Juice WRLD’s untimely death two years ago did little to snuff out his burgeoning stardom — quite the opposite, in fact. As evidenced by the very existence of Tommy Oliver’s documentary “Juice WRLD: Into the Abyss,” the rapper’s impact on those around him — to say nothing of his legions of fans — continues to be felt today. The film’s vérité, behind-the-scenes look at his trials and tribulations may feel surface-level to those unfamiliar with Juice, but his many admirers will likely consider it essential viewing.
One of the first things we hear Juice say in the film is “I pop Percs to numb all the pain ’cause it hurts to live,” a line delivered with characteristic effortlessness in one of the many freestyle raps he performs. Like just about everything else he ever wrote and recorded, this one is “from the dome” — off the top of his head and not written in advance. That painful admission is followed by testimonials from his peers in the music business, all of whom are effusive in their praise of the late artist’s abilities: “Juice wasn’t trying to be that,” music-video director Cole Bennett says, “Juice just became that.”
What follows is a warts-and-all experience, with raw footage of Juice and his entourage drinking, smoking, and otherwise partying backstage and in hotel rooms; even here, he freestyles almost compulsively — it was like an ever-flowing stream that couldn’t be dammed. In addition to Percocet, Juice was especially fond of, and dependent on, lean — a slang term for soda mixed with codeine-infused cough syrup, a dangerous mix that was equally popular (and deadly) among a number of his genre forebears.
The artist born Jarad Anthony Higgins rapped openly about anxiety and depression, the result being songs that are as intimate as they are anthemic. Juice was part of the SoundCloud rap movement, also known as emo rap, whose practitioners deliver intimate confessionals in a mumbly vocal style that’s as popular as it is polarizing. His untimely demise wasn’t a rarity within that genre: Lil Peep, the subject of a similar documentary, died of an accidental overdose two weeks after his 21st birthday; the controversial XXXTentacion was only 20 at the time of his 2018 murder.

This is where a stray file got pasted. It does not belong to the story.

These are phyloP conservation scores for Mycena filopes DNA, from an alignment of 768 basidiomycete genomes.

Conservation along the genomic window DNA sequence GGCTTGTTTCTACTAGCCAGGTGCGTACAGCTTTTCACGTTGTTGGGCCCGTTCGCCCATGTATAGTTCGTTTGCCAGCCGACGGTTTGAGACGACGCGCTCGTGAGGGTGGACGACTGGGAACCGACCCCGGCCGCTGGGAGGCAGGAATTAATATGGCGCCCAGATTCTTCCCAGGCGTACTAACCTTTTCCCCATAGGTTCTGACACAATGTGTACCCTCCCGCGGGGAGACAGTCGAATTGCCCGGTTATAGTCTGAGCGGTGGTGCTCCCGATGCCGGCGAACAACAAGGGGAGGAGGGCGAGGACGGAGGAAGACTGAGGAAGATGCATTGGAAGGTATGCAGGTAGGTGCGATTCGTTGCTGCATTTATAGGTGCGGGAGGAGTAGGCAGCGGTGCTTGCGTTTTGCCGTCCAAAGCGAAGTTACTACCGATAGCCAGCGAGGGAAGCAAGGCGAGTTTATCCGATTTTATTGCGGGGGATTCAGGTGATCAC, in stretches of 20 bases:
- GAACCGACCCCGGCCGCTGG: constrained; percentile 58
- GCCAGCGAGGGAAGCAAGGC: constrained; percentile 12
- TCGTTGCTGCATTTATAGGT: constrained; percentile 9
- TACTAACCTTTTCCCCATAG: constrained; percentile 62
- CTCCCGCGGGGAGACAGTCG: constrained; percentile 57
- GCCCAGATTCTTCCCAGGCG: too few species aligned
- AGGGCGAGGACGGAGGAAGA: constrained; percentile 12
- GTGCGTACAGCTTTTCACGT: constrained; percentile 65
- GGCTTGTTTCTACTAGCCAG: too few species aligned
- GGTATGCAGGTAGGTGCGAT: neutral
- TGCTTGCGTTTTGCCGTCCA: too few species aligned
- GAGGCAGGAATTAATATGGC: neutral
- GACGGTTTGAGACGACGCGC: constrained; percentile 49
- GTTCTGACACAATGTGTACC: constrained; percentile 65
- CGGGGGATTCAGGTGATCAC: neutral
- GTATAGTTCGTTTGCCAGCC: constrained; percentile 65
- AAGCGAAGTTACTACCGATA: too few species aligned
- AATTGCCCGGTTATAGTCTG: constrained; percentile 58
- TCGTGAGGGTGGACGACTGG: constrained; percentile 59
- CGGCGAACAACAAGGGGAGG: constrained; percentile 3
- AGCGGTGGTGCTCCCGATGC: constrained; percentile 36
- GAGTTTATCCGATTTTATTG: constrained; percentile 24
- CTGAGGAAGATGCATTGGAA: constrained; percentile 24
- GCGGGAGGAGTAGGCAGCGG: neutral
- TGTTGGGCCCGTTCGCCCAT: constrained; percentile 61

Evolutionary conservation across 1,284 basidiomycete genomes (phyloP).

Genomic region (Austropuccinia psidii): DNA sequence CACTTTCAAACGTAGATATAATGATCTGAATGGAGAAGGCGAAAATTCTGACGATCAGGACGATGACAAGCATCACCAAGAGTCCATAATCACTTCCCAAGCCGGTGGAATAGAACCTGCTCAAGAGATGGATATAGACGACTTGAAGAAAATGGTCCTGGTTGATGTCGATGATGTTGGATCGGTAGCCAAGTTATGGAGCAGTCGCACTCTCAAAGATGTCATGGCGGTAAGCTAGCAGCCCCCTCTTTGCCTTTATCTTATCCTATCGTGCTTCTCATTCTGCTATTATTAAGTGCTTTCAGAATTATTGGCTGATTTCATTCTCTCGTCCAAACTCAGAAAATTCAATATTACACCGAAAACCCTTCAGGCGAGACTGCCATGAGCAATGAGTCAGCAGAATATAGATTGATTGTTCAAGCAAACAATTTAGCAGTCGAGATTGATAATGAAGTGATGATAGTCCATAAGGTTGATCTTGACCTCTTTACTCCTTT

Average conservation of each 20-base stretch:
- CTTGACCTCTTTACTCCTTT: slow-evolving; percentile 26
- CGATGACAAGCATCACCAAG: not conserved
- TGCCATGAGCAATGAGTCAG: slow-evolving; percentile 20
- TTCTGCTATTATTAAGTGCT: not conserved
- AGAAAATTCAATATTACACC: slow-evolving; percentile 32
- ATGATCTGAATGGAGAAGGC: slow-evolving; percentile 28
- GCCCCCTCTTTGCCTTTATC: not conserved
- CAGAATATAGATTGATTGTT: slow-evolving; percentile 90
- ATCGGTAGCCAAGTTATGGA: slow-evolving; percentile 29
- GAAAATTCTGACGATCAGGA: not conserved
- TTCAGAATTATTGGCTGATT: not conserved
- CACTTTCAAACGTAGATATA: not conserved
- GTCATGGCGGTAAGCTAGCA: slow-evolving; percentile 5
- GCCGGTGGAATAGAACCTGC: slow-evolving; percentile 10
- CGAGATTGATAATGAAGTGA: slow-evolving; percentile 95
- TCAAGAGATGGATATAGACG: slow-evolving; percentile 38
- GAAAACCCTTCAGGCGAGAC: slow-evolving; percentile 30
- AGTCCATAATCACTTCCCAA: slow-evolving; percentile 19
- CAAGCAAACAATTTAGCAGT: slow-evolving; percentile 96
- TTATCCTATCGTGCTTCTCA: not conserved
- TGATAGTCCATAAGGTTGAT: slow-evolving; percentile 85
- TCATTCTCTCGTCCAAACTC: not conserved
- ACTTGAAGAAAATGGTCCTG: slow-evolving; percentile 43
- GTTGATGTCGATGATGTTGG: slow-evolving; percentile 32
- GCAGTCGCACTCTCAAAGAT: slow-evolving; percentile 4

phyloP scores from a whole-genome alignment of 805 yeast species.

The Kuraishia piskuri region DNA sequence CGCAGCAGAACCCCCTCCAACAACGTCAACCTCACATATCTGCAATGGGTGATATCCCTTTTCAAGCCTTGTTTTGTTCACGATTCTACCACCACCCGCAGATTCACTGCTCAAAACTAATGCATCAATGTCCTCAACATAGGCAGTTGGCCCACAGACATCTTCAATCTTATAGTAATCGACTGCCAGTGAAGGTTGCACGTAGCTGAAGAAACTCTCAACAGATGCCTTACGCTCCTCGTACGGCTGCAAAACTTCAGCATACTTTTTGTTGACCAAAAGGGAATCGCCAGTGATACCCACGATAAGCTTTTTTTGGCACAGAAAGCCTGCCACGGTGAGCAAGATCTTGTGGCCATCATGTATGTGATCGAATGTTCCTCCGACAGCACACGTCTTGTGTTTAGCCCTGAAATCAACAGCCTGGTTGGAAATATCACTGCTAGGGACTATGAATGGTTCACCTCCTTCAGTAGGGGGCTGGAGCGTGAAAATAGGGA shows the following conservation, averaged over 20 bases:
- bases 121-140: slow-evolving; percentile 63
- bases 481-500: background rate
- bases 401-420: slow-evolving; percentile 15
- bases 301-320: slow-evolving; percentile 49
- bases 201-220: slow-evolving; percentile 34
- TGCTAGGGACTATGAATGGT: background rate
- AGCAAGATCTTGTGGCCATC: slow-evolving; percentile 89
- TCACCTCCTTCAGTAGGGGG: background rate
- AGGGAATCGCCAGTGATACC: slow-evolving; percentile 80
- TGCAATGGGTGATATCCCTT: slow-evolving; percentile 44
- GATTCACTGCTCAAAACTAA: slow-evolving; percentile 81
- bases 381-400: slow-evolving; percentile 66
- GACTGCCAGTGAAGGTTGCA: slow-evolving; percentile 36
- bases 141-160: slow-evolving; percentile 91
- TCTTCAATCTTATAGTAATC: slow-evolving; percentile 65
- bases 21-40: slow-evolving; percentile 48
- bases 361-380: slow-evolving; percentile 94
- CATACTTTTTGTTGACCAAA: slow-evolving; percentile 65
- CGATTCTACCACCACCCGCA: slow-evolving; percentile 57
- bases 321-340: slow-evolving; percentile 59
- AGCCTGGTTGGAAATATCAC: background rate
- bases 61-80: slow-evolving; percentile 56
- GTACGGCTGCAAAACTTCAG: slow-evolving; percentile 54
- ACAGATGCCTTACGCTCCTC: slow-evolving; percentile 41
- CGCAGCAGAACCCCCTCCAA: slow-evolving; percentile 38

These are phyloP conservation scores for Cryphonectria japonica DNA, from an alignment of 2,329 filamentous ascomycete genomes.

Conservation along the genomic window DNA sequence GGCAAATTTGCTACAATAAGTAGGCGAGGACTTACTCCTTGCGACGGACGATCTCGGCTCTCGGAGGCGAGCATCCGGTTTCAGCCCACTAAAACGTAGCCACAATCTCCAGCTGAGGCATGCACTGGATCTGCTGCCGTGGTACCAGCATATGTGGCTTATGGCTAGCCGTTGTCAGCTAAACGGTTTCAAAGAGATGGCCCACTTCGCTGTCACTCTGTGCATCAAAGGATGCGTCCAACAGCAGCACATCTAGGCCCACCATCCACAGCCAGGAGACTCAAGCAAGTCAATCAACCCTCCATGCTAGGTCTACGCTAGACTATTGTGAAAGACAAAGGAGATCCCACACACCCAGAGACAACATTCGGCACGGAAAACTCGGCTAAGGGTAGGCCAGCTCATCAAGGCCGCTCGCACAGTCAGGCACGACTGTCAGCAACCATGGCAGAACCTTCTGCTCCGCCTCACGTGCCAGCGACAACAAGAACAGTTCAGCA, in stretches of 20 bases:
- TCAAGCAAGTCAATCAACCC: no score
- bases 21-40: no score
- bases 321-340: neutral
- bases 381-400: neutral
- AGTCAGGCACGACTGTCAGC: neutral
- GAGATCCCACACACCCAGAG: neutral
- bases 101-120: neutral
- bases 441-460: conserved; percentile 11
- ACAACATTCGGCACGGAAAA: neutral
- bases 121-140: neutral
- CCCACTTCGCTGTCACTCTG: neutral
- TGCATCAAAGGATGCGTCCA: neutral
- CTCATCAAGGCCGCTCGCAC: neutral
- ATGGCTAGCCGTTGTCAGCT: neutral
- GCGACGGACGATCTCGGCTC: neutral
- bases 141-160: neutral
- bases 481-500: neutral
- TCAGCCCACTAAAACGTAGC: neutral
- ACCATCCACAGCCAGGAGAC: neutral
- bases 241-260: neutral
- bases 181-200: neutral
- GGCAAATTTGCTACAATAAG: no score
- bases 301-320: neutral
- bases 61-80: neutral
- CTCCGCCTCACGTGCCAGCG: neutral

Not unlike 2Pac before him, Juice was fixated on his own mortality — something he’s asked about in a radio interview included in the film, with an interviewer repeating Juice’s line “What’s the 27 Club? We’re not making it past 21” back to him. The artist responds “everybody’s dying young” even as he insists that he isn’t “foreshadowing” anything about himself. Juice died of an accidental-overdose-induced seizure six days after his 21st birthday. The fact that “Into the Abyss” likely wouldn’t exist if its subject still did makes it an inherently tragic undertaking, with exchanges like this — of which there are several — only amplifying the sorrow.
Still, it isn’t joyless. When he performs, onscreen text shows many streams and YouTube views the song in question received: “Lucid Dreams” was played more than one billion times on Spotify, while “Robbery” has racked up more than 400 million YouTube views. To call the fans at these concerts adoring is an understatement. Juice was as much an icon of musical ability as he was of vulnerability, and “Into the Abyss” is at his best when capturing the thin, increasingly blurry line between medicinal and recreational use of the drugs he was first prescribed at an extremely young age.
But there isn’t much more to the film than that. Those looking for never-before-seen footage of a gone-too-soon artist they were already fans of will surely be pleased, while anyone hoping for true insight into Juice will be left wanting. Perhaps in an attempt to mirror its subject’s frame of mind, the film feels amorphous. Juice is almost always on something here, showing off how many pills are on his tongue before swallowing them in one scene and dozing off mid-sentence in another. “Want one?” he asks his videographer after waking up; the man behind the camera accepts the pill offered to him. Juice then crushes one up on his Nintendo Switch and snorts it as his girlfriend lies passed out on his lap. Given the nature of his death, “Into the Abyss” can at times feel like an account of a slow-motion suicide.
The talking-head interviews are only featured at the beginning and end, which is when those who knew Juice offer their thoughts on his drug use and recount the circumstances of his death. This includes his girlfriend, Ally Lotti, who has to close her eyes when remembering that night, as well as his mother; seeing them, you can’t help wondering why they of all people have such brief appearances. If Juice felt unreachable, even unknowable in life, he seems even more so now — and the film bearing his name does little to change that.
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